This Week's Second Python Sighting Is The Latest Sign That Ontario Has A Snake Problem (PHOTO)
There are reptiles on the loose ... again.
You've likely heard about theon Tuesday morning. The python in question was removed from an east-end gas station by firefighters and reunited with its owner, who claims the snake went missing weeks ago. But does this feel like just the latest incident of a snake being found in Toronto?
Well, you're not the only one, and it turns out this isn't even the first time this week that people have spotted some slithering on the loose in the city.
In an exclusive given to Narcity, Brittany Hughes revealed an eight-foot python was found outside her mother's front door in the Yonge and Lawrence area on Saturday morning.
"It hissed at her on [her] front step when she opened the door," said Hughes. "[She] called me almost immediately in shock."
The snake didn't leave once confronted by Hughes's mother and she had to call Toronto Animal Services to remove the snake.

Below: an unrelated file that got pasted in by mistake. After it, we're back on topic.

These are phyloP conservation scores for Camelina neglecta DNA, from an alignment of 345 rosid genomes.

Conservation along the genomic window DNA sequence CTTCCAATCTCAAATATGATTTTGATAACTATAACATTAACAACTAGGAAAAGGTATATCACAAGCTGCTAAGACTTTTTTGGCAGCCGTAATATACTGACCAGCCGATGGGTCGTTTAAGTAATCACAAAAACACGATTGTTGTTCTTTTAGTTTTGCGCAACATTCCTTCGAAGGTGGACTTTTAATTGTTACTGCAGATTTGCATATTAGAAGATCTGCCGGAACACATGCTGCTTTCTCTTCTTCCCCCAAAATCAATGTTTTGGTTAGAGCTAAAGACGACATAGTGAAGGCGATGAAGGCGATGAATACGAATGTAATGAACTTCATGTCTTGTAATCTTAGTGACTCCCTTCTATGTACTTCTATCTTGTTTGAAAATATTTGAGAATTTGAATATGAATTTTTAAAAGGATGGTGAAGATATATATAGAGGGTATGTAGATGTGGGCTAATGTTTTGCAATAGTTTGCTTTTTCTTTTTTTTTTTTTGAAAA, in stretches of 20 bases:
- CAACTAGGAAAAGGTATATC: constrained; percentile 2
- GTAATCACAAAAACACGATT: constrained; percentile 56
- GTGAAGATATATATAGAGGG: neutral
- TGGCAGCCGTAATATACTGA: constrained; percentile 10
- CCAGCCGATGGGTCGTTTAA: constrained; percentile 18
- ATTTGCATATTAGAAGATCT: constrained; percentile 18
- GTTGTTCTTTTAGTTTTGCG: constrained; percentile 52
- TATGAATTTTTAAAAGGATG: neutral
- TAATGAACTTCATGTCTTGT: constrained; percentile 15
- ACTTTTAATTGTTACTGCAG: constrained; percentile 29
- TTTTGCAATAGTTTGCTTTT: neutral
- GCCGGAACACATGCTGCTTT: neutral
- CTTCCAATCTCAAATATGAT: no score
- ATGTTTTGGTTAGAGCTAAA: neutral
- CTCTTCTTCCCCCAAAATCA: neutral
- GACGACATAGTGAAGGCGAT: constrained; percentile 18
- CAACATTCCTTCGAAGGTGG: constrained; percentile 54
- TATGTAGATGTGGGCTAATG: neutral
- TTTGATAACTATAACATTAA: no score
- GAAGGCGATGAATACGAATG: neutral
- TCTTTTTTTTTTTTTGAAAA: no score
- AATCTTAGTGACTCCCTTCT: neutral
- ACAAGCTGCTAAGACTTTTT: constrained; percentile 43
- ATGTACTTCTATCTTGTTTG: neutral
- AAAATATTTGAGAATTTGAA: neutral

"This one was very hungry according to animal services and was on the hunt for food," said Hughes.
This isn't just a Toronto problem, either. Last year, Narcity reported on three snake sightings and a report of one missing across Ontario in the space of only three months. Two of those occurred in the city.
On August 13, 2018,in Ottawa, where it is illegal to own one. Then, on August 15, . The reptile is believed to have been a boa constrictor and it was not confirmed if there was any connection between the two incidents.
Less than a week later,at the bottom of a recycling bin. It is believed to have been abandoned by its owner because of where it was found, and the fact that it is not a snake species native to Canada.
On September 30,in Don Valley Park, where it was rescued by a passerby.
The sightings raise questions about how and why these snakes are being found around the city. Most likely, the snakes are being kept as pets in Toronto and somehow getting loose.
"It’s unsettling to know there are [these] animals in the city," said Hughes.
The city of Toronto currently has a ban against snakes that grow to more than three metres, or nine feet, along with those that are venomous and poisonous.